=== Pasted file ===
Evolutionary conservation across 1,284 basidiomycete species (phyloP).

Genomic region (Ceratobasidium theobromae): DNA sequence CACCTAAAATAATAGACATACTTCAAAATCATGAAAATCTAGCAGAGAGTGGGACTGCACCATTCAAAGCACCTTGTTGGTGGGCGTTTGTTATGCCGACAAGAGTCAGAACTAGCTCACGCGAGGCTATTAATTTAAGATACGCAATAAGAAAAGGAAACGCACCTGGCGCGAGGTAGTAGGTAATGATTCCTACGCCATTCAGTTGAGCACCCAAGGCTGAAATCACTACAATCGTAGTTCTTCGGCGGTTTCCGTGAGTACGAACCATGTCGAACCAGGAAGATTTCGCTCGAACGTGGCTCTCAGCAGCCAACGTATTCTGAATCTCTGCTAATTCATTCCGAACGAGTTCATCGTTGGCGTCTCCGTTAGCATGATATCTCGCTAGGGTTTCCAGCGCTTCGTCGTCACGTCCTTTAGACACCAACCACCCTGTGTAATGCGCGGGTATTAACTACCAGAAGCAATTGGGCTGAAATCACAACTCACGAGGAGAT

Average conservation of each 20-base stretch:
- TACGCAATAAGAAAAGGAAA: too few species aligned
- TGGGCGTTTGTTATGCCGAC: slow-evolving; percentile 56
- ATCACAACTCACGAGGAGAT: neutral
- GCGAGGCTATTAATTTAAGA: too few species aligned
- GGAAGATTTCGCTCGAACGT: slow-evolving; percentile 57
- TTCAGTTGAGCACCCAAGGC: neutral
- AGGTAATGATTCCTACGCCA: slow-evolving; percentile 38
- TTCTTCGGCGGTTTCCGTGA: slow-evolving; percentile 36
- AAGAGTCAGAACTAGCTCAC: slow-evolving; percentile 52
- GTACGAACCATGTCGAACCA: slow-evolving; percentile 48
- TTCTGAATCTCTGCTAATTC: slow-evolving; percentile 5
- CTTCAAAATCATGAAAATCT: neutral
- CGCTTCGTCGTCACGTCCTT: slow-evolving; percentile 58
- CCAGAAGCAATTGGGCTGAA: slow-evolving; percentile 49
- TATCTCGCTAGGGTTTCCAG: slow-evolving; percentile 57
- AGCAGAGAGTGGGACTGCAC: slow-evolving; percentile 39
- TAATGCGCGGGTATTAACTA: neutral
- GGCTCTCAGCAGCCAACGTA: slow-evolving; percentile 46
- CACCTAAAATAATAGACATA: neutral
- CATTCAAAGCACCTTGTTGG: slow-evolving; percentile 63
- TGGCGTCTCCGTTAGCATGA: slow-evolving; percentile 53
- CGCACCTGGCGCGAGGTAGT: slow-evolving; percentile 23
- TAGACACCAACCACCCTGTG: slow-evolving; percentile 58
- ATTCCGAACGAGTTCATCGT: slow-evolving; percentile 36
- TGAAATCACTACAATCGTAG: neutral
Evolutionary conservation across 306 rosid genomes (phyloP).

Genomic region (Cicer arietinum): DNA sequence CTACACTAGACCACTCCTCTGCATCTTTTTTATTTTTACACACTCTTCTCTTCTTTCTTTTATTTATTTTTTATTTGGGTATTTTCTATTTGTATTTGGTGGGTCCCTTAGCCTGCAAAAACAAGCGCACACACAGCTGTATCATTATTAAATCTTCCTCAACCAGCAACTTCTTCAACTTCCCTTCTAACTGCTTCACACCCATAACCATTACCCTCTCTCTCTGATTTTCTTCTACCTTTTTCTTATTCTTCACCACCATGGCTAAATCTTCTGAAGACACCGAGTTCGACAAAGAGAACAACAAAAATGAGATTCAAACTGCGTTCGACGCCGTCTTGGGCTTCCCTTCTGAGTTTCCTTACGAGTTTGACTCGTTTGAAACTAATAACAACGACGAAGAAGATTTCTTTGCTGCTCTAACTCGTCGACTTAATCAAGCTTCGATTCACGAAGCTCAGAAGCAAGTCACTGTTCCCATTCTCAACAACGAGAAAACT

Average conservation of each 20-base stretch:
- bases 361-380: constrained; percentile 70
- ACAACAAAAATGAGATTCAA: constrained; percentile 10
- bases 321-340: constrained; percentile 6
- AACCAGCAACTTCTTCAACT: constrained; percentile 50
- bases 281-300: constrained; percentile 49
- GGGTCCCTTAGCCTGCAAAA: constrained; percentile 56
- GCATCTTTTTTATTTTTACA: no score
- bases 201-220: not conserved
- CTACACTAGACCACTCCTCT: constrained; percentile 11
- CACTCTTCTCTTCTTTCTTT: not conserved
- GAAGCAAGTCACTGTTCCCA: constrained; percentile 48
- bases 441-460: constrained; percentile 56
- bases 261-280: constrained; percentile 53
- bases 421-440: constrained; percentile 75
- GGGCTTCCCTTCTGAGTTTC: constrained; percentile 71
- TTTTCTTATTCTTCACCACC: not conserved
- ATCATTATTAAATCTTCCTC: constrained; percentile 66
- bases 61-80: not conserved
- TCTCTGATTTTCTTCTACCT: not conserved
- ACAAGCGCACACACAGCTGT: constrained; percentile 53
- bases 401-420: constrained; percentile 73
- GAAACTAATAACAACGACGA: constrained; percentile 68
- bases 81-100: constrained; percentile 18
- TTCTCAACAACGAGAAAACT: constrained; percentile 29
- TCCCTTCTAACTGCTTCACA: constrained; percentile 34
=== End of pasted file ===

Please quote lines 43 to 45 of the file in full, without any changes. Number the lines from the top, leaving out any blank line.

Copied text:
- bases 441-460: constrained; percentile 56
- bases 261-280: constrained; percentile 53
- bases 421-440: constrained; percentile 75